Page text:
• Recent CFTC Developments
  • January 31, 2014
  • Law Firm: Proskauer Rose LLP - New York Office
  • In the crush of dealing with the new rules and mechanisms for trading and clearing swaps, private fund managers may have missed a few developments of particular relevance to Commodity Futures Trading Commission (CFTC) registered commodity pool operators (CPOs) and commodity trading advisors (CTAs).

    CPOs Must File Notice with NFA if Records Kept by Third Party

    CFTC rules require that a registered CPO maintain certain books and records at its main business office. The CFTC recently amended its recordkeeping rules to allow all CPOs (including CPOs operating pools pursuant to the partial exemption under CFTC Rule 4.7) to maintain required records with a third party, including a pool's administrator or custodian. However, if records are kept by a third party, the CPO must file a notice with the National Futures Association (NFA) and attach a required form of certification from the third party holding the records.

    CTAs that Are Members of a Designated Contract Market or Swap Execution Facility Must Record Oral Conversations

    The CFTC recently extended until May 1, 2014 the compliance date for new rules that require a registered CTA that is also a member of a Designated Contract Market (DCM) or Swap Execution Facility (SEF), as defined under CFTC rules, to record, and store for a period of one year, oral communications made in the course of the business of dealing in commodity interests and cash commodities. The new rule defines a member of a DCM or SEF to include persons having trading privileges on a registered DCM or SEF.  Notably, the new recording requirement does not apply to either funds or managers registered only as CPOs.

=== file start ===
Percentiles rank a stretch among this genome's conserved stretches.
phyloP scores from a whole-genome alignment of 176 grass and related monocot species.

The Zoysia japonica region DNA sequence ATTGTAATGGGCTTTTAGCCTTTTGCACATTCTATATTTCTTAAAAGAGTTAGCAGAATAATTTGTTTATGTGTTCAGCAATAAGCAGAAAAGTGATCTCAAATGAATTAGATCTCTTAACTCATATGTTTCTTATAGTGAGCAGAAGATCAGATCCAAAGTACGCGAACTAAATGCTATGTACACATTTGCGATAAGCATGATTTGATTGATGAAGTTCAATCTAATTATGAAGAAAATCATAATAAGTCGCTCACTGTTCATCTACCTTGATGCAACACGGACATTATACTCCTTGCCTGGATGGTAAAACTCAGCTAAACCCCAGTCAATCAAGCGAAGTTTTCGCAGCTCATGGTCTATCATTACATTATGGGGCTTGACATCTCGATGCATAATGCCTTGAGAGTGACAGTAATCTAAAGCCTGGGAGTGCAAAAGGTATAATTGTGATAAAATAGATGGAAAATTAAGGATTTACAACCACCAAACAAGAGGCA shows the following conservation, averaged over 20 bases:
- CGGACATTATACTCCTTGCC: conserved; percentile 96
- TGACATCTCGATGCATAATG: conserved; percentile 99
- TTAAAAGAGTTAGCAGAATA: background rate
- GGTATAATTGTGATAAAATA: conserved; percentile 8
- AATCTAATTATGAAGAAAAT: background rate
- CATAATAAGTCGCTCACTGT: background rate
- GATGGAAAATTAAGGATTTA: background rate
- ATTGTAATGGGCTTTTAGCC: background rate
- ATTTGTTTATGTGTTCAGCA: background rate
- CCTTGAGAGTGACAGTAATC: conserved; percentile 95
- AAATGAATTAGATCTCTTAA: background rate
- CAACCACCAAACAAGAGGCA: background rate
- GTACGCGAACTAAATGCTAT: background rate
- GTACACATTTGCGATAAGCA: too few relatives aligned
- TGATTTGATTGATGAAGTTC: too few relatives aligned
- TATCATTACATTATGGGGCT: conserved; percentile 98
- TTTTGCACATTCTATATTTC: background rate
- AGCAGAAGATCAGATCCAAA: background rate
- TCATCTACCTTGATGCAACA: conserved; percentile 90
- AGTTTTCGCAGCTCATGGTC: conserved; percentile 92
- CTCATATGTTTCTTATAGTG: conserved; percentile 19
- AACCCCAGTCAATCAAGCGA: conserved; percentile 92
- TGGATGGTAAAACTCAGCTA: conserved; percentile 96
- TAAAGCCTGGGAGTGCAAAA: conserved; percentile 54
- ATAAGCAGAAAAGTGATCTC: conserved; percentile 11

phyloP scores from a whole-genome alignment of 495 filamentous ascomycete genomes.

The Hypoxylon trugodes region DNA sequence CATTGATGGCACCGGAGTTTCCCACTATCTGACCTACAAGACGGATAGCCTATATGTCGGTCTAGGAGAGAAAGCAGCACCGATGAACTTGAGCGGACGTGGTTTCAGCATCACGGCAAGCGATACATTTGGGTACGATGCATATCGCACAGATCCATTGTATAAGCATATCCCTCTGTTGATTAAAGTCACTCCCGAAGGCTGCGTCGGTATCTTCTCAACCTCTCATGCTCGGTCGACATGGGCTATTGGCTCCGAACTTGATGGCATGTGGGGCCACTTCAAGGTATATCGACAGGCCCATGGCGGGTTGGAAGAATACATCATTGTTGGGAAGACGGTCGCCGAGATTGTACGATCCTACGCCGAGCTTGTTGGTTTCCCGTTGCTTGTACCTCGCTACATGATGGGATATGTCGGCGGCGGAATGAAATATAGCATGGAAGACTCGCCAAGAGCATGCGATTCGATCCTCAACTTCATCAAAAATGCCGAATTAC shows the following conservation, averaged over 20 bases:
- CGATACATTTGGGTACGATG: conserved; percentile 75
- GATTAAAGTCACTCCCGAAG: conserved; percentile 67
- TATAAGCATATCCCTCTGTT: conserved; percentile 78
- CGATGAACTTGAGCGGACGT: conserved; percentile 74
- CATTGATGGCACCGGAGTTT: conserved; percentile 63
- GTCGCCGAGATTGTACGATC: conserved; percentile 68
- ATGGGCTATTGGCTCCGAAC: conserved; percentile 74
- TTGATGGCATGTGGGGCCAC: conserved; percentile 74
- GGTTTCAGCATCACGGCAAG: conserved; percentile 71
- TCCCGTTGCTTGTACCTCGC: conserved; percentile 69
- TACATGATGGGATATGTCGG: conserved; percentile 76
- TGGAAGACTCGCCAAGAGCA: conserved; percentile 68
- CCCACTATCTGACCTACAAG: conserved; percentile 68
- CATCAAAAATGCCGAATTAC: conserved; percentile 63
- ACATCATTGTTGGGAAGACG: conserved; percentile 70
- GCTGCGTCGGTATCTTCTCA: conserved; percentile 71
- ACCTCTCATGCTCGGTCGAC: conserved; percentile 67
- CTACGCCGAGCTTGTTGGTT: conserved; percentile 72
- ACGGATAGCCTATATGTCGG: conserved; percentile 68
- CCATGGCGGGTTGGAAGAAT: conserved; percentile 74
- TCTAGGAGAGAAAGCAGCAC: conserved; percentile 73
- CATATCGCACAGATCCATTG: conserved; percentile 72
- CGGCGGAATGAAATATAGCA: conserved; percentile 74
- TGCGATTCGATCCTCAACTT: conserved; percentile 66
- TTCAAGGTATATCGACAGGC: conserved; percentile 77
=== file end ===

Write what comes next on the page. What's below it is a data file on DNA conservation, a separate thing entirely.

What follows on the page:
New U.S. Person Definition for Cross-Border Swaps

    A new definition of the term "U.S. person" for purposes of cross-border swaps came into effect in October 2013, with potentially very broad implications for private fund managers.  The new definition is already being challenged by three industry trade groups in U.S. court proceedings. The new definition replaces a narrower interpretation of U.S. person adopted by the CFTC on an interim basis in January 2013. Importantly, the new definition significantly expands the definition of U.S. person to include two new categories applicable to many private funds:

    • a fund with its principal place of business in the United States: The CFTC for this purpose interprets the "principal office" of a fund as including the principal location of senior personnel responsible for either formation and promotion of the fund, or making investment decisions on behalf of the fund.  As a result, many investment funds managed by an investment manager located in the United States will be deemed to be a U.S. person for purposes of the new interpretation, without regard to where the fund was formed or the nationality or residence of its investors.

    • a fund that is majority-owned by U.S. persons: For this purpose, majority ownership is measured by either vote or equity, and requires a look-through to the owners of any entity that controls or is under common control with the fund.

    The consequences to a private fund of being characterized as a U.S. person are complex and can affect, among other things, the willingness of non-U.S. counterparties to deal with the fund, and the reporting obligations applicable to both parties to a swap. Swap counterparties are likely to ask private funds that use swaps either to make new representations under the new interpretation, or to confirm the accuracy of prior representations. Private funds also may need to review existing swap agreements in order to determine whether or not representations previously made need to be updated.

    Note that the new definition of U.S. person with respect to cross-border swaps is not the same as the definition of U.S. person in CFTC Rule 4.7, which has traditionally been used for most purposes under CFTC rules.